Photos: Courtesy of Olivier Koning
Article Written By: Victoria Wiseman, HONOLULU Magazine
What is it?
The ‘Ewa Sugar Plantation, which appears on the National Register of Historic Places, is one of the most intact neighborhoods from the plantation era. The historic sites, including its cemetery, are still part of a thriving community. The cemetery was the final resting place of immigrants and some plantation managers. Markers include both wooden crosses and headstones made of lava rocks. Some have Japanese inscriptions; the oldest legibly dated markers are from 1902.
What threatens it?
As the sugar industry collapsed, the O‘ahu Sugar Co. sold the plantation to the City & County of Honolulu in the mid-1990s. Although the city and the community have worked to rehabilitate and restore parts of the plantation, some areas-such as the cemetery-have been neglected. Markers have moved, a fire has burned some of the wooden crosses and kiawe and weeds grow aggressively. “Gravestones are just sitting there, toppled over,” says Mitchell Tynanes, an ‘Ewa Beach Community Board member.
What can be done?
It looks like only community pride can save the cemetery: According to the Department of Facility Maintenance, there are no plans for improvements or any construction there. Ross Sasamura, chief engineer for the department, says budgetary challenges are to blame. “The city hasn’t gone in, and we cannot wait,” says Tynanes, who coordinates cleanup efforts through the Lion’s Club. Monthly cleanups are sparsely attended, but a dedicated handful of community members go regularly to clean up and create an updated map of markers, which have shifted over time.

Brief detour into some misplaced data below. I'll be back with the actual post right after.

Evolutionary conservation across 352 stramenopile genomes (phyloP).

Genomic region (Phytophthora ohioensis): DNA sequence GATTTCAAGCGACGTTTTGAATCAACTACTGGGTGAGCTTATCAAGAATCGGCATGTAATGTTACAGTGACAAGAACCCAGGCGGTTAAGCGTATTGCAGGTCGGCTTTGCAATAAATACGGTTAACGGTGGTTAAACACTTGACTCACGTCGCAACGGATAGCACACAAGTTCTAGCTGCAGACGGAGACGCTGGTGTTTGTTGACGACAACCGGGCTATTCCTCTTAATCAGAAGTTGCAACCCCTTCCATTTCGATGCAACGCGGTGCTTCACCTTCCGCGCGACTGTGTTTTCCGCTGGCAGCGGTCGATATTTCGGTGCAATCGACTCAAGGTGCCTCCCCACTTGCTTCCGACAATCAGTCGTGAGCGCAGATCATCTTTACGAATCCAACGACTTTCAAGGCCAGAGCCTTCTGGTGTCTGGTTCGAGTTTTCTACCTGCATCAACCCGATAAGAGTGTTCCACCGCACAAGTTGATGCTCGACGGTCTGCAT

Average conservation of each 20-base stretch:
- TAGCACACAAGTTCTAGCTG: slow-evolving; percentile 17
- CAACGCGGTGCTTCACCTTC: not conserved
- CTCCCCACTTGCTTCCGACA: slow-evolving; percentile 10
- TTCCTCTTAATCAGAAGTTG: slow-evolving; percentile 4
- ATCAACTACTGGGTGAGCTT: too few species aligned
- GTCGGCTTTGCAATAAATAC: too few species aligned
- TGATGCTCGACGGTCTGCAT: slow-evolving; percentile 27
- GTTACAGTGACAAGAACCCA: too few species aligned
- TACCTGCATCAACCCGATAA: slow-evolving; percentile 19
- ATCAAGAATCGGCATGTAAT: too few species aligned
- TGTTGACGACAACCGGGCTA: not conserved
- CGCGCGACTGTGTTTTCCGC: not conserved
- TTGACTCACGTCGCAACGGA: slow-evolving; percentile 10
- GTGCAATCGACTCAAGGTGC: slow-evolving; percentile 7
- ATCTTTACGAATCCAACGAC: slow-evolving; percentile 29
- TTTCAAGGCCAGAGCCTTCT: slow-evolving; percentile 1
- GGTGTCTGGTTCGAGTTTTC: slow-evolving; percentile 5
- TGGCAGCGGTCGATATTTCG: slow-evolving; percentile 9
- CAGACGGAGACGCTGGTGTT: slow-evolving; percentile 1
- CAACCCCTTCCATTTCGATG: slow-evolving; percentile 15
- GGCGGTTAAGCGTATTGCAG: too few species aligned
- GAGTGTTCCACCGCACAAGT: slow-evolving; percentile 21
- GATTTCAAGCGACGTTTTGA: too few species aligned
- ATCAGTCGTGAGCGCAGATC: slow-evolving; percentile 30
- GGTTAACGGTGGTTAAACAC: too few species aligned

A Friends of ‘Ewa Cemetery fundraising site, set up by the community, gives the proceeds to the Lion’s Club, and community cleanups are organized and posted through the neighborhood board. To donate, visit gofundme.com/394jtw. To participate in cleanup efforts through the ‘Ewa Beach Neighborhood Board, visit honolulu.gov/nco/nb23.